Catalog No: BK-K 037
Release Date: 2013-04-11
License: CC BY-NC-SA 2.1 JP
Sean Crownover is originally a San Franciscan who moved to Japan to teach English. (For those who are unaware, there is a rather substantial industry in hiring native English speaking people to teach English in countries where it is not the native language. English as a Second Language, or ESL for short.)
The story of Junpei comes from the time in Sean’s life when he was first teaching in Japan. There was a little boy in one of Sean’s classes to that seemed be quite bright and capable. However, outside of the classroom it seemed that Junpei frequently got into trouble. When Sean talked to Junpei’s mother, he found out that Junpei was troubled by not having a father. One of the lessons in the classes that Sean taught usage of the phrase “I want…” Students would normally fill in the rest of the sentence with some other vocabulary word. When this lesson was scheduled, Junpei was the only student who attended the class. Sean went through the lesson, and then had Junpei finish the sentence any way he wanted. Junpei said, “I want a father.”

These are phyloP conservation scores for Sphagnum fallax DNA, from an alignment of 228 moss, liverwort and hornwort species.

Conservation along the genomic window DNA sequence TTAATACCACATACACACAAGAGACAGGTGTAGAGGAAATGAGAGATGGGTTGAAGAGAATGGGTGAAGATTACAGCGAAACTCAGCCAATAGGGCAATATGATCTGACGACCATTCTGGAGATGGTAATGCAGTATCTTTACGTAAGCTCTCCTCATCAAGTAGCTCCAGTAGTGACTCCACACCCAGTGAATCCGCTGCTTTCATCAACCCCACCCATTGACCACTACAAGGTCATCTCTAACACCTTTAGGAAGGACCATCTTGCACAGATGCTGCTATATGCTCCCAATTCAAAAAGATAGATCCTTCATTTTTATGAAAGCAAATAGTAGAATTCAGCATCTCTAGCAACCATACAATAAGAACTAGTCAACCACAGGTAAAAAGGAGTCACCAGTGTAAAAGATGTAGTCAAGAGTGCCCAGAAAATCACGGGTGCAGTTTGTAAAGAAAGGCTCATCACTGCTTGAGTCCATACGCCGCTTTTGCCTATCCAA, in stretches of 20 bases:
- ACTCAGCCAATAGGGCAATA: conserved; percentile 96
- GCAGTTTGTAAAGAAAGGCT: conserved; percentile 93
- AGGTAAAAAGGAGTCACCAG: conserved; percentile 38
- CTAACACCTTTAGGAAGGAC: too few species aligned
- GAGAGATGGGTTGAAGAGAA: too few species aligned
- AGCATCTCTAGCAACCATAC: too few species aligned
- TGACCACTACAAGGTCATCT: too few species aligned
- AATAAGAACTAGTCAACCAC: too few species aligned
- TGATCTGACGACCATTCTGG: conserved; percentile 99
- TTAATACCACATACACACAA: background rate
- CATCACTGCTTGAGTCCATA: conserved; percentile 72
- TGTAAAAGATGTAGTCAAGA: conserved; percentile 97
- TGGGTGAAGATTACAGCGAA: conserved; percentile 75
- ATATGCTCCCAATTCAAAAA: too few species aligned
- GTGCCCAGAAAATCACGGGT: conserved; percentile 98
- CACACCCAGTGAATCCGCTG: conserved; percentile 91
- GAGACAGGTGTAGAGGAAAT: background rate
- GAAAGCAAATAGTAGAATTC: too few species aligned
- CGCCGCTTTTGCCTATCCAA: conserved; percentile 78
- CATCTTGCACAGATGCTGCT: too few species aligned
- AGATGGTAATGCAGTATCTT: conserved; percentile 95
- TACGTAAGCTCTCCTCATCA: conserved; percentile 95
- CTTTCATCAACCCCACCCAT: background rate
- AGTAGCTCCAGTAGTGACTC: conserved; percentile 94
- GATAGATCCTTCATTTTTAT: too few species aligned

It’s the emotional core of such stories that separates Junpei from similar electronic music. Each song in this release is based on some experience in Sean’s life, and has been written as a way of framing or dealing with them on both an intellectual and emotional level.
For example, there is an almost palpable, strident longing to the opening track Wanting Someone, while there is a gentle playfulness to Tomie’s Bubbles. It’s this kind of shifting range of emotions that comes through in the eight pieces on this collection that transcend the style or genre of electronic music and puts it in a class that few artists ascend to.
This isn’t the kind of music that you listen to with light detachment while doing other chores, or have on as background noise while you go about your daily tasks. This is the kind of music that is there to engage you completely. It’s the kind of music that is best listened to on a pair of headphones with the lights turned off, and all other distractions set aside. Only through this kind of immersion into the music can you gain the full experience, and it is an experience you are likely to find yourself wanting to repeat, many times.
(I also highly recommend reading the review of Junpei on Netlabelism (via Wayback Machine). Some of the points made in that review explain some of the cultural differences that separate the music in this release from other releases. I also recommend reading the release page notes, which contain the complete Junpei story. The release page is linked above.)